Part biography, part tribute, and all heart, Jori Epstein’s book recounts the story of Holocaust survivor Max Glauben. Epstein follows Max from his childhood in pre-war Poland to his calling as a seasoned octogenarian educator in Texas, juxtaposing the terrors he experienced as a youth with his quest to thrive and develop meaning from his past.
Readers who are familiar with survivor narratives will appreciate Epstein’s relatively sparse description of the horrors Glauben endured. She maintains the focus on his specific journey, first as a young teen in the Warsaw Ghetto and then as a prisoner in several concentration camps. Because of his family’s newspaper, Glauben’s story provides a unique opportunity to understand how information spread in Warsaw’s Jewish community, up to and including the Ghetto uprising. Epstein balances the need to explain how Glauben, a boy with exactly the right carpentry skills at a particular moment, manages to survive with the importance of giving enough detail and context to allow readers to understand how his story is connected to the greater historical events that shape it.
Another element that stands out is how Epstein’s description of Glauben’s emergence as a Holocaust educator reflects the development of the broader field of Holocaust education. In learning about how Glauben began to talk to his family, especially his grandchildren, and to younger generations of Jews about the Holocaust, readers can trace the timeline and opportunities that developed for survivors to share their stories. Epstein effectively illustrates Glauben’s narrative and why it is so important for it to be documented. Her ability to capture the distinct voices of Glauben as he talks about his motivations for doing this work, and the voices of his family, the students, teachers, and community members who listen to him make this section of the book especially engaging and relatable.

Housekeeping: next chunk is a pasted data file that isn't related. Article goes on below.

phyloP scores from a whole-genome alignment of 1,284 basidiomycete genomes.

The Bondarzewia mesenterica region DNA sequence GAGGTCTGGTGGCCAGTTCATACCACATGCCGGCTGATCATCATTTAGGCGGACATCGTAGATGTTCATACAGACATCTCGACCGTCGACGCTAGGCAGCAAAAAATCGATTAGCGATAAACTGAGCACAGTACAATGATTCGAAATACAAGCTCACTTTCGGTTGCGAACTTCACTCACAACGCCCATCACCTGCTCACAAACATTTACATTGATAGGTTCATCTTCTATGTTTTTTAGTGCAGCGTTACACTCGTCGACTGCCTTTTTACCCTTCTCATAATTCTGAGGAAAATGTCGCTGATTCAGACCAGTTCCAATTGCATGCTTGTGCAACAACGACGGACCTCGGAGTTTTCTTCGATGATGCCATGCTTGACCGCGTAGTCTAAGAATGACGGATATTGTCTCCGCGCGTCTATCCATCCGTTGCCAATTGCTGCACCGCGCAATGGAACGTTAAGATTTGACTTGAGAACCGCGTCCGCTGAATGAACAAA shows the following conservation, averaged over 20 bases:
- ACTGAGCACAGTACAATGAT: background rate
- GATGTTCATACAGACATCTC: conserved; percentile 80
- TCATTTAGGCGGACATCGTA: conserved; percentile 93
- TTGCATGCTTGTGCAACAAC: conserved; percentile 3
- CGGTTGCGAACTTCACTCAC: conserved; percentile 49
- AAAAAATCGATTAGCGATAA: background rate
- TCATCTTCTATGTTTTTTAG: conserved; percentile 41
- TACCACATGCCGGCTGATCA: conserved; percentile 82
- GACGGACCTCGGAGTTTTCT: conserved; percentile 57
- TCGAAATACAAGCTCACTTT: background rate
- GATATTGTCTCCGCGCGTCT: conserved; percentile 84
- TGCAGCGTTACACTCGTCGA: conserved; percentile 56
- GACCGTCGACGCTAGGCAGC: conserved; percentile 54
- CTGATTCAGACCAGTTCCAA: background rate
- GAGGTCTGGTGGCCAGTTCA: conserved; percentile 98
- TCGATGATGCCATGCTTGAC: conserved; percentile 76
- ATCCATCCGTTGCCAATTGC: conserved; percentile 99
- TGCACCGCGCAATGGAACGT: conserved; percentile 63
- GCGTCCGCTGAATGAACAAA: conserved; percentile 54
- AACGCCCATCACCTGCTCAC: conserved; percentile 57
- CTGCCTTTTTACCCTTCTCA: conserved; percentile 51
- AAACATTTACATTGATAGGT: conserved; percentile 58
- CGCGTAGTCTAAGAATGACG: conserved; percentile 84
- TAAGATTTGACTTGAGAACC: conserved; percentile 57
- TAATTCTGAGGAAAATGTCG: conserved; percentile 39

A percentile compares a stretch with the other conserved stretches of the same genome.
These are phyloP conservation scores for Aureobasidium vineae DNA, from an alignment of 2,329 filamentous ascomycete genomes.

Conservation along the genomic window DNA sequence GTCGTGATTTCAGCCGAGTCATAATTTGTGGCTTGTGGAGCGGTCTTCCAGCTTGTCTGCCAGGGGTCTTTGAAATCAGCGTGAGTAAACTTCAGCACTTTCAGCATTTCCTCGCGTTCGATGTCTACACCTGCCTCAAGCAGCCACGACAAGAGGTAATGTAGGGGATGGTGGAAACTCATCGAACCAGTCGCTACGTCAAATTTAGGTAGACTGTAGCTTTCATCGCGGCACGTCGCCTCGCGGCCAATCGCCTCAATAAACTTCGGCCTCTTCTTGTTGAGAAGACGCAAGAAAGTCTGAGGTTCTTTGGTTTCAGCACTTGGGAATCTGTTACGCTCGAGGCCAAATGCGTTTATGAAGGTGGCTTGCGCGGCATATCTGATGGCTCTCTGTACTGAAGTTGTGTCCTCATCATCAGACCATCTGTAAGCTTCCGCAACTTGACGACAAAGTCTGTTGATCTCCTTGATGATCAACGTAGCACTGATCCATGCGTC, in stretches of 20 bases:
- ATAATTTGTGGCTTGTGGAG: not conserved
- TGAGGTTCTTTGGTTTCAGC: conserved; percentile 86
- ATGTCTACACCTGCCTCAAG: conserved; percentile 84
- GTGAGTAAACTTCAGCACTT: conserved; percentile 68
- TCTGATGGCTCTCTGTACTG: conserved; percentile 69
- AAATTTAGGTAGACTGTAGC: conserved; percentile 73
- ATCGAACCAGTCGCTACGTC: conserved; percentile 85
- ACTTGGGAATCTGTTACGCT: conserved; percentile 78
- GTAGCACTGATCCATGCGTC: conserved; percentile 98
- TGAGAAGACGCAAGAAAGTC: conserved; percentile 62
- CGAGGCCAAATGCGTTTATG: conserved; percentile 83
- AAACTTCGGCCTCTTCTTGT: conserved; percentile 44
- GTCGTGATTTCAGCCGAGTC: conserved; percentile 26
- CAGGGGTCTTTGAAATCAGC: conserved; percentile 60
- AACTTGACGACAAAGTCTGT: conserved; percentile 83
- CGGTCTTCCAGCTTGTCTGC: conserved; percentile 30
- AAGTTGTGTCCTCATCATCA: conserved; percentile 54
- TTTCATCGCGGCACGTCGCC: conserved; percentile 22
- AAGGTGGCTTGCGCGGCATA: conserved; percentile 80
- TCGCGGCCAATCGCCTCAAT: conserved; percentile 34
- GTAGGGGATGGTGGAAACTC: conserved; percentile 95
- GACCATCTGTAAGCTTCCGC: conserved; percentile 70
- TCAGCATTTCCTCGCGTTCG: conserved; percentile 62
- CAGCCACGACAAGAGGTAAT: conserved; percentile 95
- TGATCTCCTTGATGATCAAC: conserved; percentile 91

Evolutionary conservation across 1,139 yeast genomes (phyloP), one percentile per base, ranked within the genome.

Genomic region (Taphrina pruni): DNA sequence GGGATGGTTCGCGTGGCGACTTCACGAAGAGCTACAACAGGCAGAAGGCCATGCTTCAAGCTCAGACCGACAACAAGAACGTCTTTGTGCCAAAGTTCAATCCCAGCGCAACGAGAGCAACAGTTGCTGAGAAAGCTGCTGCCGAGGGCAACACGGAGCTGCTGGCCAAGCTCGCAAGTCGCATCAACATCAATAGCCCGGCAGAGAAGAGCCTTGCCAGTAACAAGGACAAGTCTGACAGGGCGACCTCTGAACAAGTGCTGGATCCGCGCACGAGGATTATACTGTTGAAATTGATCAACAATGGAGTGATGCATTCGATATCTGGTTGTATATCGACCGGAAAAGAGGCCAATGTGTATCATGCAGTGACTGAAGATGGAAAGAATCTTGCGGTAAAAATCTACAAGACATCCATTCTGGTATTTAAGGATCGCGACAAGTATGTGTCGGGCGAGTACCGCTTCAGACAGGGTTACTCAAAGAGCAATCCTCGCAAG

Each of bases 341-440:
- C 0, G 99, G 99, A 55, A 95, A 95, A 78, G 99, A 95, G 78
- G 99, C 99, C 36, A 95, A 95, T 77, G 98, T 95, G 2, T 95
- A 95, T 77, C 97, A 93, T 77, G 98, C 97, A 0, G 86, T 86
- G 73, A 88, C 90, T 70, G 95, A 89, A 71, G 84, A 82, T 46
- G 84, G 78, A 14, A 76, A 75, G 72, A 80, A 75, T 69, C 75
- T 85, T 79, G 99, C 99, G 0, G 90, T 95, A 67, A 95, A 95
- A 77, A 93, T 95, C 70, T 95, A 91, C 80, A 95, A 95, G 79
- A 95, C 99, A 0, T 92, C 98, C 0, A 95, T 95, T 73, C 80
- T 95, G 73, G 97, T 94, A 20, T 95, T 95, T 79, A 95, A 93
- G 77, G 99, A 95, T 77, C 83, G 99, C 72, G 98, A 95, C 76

Epstein’s straightforward writing style makes this book easily accessible to older high school students and introductory college courses about the Holocaust. As Jewish educators and community leaders face their inheritance of survivor accounts and monuments, a close reading of Epstein’s work is an elegant way for them to explore how they will honor and safeguard these legacies. This book stands as a testament to the courage and character of Max Glauben, honoring the memory of his family and his hope for a better world for future generations.
Deborah Miller received rabbinical ordination at the Jewish Theological Seminary. She lives in New Jersey with her husband and daughter, where she serves as a hospice chaplain and teacher.